#[cfg(all(feature="image", feature="freeimage"))]
compile_error!("Error: image and freeimage features can't be enabled at the same time");

#[cfg(target_os="android")]
extern crate opengles;
#[cfg(target_os="android")]
extern crate egl;
#[cfg(target_os="android")]
extern crate android;
#[cfg(target_os="android")]
extern crate core;

#[cfg(any(feature="gl", feature="gles", feature="webgl"))]
#[macro_use] extern crate glin;

#[cfg(any(feature="gl", feature="gles", feature="webgl"))]
extern crate rect_packer;

pub extern crate seitan as events;
#[macro_use] pub extern crate color;
#[macro_use] extern crate bitflags;
#[macro_use] extern crate na;
extern crate angle;
extern crate alga;
extern crate num_traits;
extern crate time;
#[macro_use] extern crate log;
#[cfg(feature="async")]
extern crate futures_core;
#[cfg(feature="async")]
extern crate futures_util;
#[cfg(feature="async")]
extern crate futures_channel;
#[cfg(feature="async")]
extern crate futures_executor;
#[cfg(feature="ttf")]
extern crate freetypegl;
#[cfg(feature="ttf_rusttype")]
pub extern crate rusttype;
#[cfg(feature="async_events")]
extern crate seitan_async;

#[cfg(feature = "glfw_window")]
extern crate glfw;

#[cfg(feature = "glutin_window")]
extern crate glutin;

#[cfg(all(any(feature = "glfw_window", feature = "glutin_window"), feature="x11"))]
extern crate x11;

#[cfg(all(feature = "glfw_window", feature = "cocoa"))]
extern crate cocoa;

#[cfg(feature = "emscripten_window")]
extern crate emscripten_sys;

#[cfg(feature = "stdweb_window")]
#[macro_use] extern crate stdweb;

#[cfg(any(feature = "stdweb_window", feature="serialize"))]
extern crate serde;
#[cfg(any(feature = "stdweb_window", feature="serialize"))]
#[macro_use] extern crate serde_derive;
#[cfg(feature="meshopt")]
extern crate meshopt;

#[cfg(all(any(feature="gl", feature="gles", feature="webgl"), any(feature = "emscripten_window", feature = "glfw_window", feature="stdweb_window")))]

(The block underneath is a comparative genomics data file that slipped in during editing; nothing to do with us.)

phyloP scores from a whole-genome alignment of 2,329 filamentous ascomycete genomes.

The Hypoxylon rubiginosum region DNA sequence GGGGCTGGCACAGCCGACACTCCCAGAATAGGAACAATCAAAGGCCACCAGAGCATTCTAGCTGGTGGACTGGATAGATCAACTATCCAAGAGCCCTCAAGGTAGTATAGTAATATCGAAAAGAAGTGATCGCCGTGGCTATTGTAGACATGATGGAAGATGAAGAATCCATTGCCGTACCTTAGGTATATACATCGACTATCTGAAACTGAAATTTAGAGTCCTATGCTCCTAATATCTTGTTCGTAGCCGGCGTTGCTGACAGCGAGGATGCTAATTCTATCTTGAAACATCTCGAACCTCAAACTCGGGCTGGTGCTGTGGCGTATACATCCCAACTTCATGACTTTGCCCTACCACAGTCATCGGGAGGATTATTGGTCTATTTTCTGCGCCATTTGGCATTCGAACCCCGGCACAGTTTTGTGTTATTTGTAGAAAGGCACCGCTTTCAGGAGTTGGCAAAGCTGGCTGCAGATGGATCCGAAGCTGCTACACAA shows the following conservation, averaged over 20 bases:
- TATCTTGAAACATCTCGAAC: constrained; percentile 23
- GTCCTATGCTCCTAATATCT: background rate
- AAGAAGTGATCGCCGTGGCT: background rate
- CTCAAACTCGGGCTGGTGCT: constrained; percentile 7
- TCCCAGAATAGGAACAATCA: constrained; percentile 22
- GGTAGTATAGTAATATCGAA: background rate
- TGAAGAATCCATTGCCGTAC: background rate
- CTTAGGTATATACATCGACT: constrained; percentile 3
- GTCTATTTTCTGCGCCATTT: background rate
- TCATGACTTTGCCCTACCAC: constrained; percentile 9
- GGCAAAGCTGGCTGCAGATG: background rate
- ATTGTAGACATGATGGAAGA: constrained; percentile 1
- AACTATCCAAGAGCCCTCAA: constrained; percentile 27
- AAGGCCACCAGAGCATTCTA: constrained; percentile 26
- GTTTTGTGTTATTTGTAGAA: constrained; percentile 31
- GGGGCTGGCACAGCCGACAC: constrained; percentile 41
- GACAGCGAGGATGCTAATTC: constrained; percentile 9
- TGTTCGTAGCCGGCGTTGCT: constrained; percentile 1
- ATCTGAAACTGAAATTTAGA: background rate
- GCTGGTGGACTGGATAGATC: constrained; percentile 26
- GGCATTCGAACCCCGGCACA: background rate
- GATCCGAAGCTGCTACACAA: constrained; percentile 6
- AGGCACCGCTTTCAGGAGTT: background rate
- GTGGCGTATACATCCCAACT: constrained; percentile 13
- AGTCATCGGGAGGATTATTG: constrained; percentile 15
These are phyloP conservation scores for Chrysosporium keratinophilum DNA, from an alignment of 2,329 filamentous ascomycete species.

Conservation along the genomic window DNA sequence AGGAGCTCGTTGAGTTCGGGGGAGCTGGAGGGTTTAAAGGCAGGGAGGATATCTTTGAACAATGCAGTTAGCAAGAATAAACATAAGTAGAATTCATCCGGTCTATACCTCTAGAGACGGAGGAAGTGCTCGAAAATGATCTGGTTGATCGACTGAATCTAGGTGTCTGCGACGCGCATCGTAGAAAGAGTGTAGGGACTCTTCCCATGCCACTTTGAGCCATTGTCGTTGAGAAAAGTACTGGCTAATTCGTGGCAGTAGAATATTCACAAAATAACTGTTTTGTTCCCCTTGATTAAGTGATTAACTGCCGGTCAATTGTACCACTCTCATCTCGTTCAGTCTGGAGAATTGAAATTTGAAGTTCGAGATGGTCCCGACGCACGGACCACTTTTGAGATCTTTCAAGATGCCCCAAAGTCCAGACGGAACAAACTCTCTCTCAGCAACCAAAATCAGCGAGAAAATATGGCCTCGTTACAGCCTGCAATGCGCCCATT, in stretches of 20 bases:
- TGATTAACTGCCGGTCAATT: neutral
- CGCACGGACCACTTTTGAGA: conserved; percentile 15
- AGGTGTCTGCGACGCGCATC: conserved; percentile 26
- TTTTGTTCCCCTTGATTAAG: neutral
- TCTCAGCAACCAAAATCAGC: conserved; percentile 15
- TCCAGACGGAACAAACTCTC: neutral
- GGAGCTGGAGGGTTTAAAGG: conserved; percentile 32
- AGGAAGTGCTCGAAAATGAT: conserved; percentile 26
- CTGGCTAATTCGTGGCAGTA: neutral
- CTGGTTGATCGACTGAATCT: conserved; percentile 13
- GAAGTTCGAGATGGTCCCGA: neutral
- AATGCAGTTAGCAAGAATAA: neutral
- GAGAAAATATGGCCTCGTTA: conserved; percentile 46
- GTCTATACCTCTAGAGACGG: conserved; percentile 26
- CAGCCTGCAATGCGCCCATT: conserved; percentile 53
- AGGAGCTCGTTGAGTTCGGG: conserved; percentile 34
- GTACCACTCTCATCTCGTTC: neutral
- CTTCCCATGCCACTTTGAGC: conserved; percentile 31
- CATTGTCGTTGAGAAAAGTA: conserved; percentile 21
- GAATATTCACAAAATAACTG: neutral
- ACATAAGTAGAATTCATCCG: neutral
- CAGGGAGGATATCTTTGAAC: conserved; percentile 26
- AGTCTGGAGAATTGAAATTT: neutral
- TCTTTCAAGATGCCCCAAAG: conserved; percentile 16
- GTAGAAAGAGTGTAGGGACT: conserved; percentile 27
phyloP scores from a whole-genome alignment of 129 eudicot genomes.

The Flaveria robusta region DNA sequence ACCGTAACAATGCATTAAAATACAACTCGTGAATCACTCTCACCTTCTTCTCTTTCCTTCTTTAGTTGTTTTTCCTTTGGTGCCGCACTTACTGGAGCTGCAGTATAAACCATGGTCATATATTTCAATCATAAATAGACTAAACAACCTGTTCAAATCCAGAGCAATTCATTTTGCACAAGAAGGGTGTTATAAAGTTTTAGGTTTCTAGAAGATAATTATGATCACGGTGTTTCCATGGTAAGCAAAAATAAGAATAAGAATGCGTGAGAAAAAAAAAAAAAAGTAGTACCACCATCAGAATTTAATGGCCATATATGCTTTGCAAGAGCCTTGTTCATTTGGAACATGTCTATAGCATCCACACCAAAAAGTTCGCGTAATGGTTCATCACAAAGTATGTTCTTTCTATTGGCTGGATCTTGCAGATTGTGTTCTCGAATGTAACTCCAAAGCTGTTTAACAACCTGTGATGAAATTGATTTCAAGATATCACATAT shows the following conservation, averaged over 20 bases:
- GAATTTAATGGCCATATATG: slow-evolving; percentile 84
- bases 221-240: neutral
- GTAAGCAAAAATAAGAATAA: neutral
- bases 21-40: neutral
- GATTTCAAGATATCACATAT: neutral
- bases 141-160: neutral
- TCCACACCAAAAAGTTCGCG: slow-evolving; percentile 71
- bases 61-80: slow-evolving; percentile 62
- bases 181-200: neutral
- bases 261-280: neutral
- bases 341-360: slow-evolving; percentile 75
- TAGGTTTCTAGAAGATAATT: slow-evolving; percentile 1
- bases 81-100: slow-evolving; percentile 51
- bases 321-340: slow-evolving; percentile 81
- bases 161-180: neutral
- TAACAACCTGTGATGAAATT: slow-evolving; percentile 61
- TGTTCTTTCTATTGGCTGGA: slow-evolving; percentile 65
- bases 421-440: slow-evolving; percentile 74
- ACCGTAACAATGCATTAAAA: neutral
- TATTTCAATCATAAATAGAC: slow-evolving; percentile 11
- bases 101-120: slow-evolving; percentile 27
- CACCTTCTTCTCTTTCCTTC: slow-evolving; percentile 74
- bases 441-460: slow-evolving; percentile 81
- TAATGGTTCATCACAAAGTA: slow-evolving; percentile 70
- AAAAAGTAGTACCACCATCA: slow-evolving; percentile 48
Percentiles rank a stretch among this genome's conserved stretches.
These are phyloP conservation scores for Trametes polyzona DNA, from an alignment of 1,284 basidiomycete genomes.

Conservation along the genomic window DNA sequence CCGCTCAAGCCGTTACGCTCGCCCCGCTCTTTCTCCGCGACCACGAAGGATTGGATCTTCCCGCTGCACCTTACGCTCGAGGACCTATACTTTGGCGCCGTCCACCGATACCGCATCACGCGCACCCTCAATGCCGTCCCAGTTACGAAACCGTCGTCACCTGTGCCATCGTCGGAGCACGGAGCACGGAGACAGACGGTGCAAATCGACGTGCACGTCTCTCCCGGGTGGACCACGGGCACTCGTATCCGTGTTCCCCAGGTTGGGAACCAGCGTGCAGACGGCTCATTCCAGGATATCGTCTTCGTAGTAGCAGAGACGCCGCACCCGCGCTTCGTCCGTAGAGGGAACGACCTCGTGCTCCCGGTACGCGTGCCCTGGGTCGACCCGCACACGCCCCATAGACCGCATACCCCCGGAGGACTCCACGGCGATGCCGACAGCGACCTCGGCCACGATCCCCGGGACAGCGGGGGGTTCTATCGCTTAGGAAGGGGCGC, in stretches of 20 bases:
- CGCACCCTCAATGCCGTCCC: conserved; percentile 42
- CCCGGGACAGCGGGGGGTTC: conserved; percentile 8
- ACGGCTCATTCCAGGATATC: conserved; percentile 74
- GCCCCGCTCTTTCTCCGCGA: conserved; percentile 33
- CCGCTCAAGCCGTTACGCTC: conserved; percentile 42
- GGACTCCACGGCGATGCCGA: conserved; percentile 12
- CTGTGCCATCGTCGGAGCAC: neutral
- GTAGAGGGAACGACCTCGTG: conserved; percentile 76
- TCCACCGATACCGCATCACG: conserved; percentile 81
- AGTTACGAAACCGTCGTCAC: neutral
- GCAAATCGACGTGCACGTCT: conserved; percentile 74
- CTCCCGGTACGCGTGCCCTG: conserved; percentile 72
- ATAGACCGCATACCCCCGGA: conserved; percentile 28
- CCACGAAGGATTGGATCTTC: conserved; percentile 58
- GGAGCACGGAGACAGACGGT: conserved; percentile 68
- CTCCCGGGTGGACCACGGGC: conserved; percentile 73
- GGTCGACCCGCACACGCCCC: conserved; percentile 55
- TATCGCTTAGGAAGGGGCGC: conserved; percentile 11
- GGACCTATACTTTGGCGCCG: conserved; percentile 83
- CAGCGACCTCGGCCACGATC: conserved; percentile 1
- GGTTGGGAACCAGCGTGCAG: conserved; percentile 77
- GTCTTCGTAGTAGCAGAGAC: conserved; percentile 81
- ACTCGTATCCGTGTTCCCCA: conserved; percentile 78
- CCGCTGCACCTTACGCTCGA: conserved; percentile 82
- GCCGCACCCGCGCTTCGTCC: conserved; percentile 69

pub mod app;
pub mod graphics;
pub mod math;
pub mod util;
pub mod window;
#[cfg(any(feature="gl", feature="gles", feature="webgl"))]
pub mod gl;
#[cfg(all(feature="video", feature="gl", feature="webgl"))]
pub mod video;
// pub mod sensors;
// pub mod io;

#[doc(inline)]
pub use util::{Result, Error};

#[cfg(target_os="android")]
pub mod android;



/// Prelude mod to make it easier to use rin, on applications import preamble
/// like:
///
/// ```rust
/// use rin::prelude::*;
/// ```
///
/// which will import the most used constants, traits...
pub mod prelude{
    // pub use math::*;
    // pub use color::consts::*;
    // pub use color::{Rgba, Rgb, AlphaColor, Hsv};
    pub use color::{ToRgba, ToRgb};

    // import traits
    pub use graphics::{CameraExt, CameraPerspective, CameraOrthographic};
    pub use window::{WindowT, Events};
    pub use window::events::{KeyEvents, MouseEvents, WindowEvents};
    #[cfg(feature="video")]
    pub use video::Video;
    pub use graphics::{NodeRef, NodeMut};
    #[cfg(all(any(feature="gl", feature="gles", feature="webgl"), any(feature = "emscripten_window", feature = "glfw_window")))]
    pub use app::ApplicationCallbacks;
    pub use util::LogErr;
    pub use events::{PropertyT, StreamT};

    // import rin::gl -> gl
    // pub mod gl{
    //     pub use gl::*;
    // }
    #[cfg(any(feature="gl", feature="gles", feature="webgl"))]
    pub use gl::Material;
    #[cfg(any(feature="gl", feature="gles", feature="webgl"))]
    pub use gl::Light;
    #[cfg(any(feature="gl", feature="gles", feature="webgl"))]
    pub use gl::traits::*;
    #[cfg(any(feature="gl", feature="gles", feature="webgl"))]
    pub use gl::types::*;
    #[cfg(any(feature="gl", feature="gles", feature="webgl"))]
    pub use gl::Renderer2d;
    #[cfg(any(feature="gl", feature="gles", feature="webgl"))]
    pub use gl::Renderer3d;
    #[cfg(any(feature="gl", feature="gles", feature="webgl"))]
    pub use gl::Render2d;
    #[cfg(any(feature="gl", feature="gles", feature="webgl"))]
    pub use gl::Render3d;
    #[cfg(any(feature="gl", feature="gles", feature="webgl"))]
    pub use gl::macros::*;

    // import rin::android -> android
    #[cfg(target_os="android")]
    pub mod android{
        pub use android::*;
    }

    use color;
    pub static RINRED:                  color::Rgb<u8> = color::Rgb { r: 0xFF, g: 0x00, b: 0x4C };
    pub static RINGREEN:                color::Rgb<u8> = color::Rgb { r: 0x00, g: 0xFF, b: 0xB2 };
}

#[cfg(target_os="android")]
pub fn init(android_app: *mut android::AndroidApp) -> Result<(),()>{
    android::set_app(android_app);
    Ok(())
}

#[cfg(target_os="android")]
pub fn quit(){
    let java_vm = android::java_vm();
    if java_vm.is_ok(){
        java_vm.unwrap().detach_current_thread();
    }
    unsafe { libc::exit(0); }
}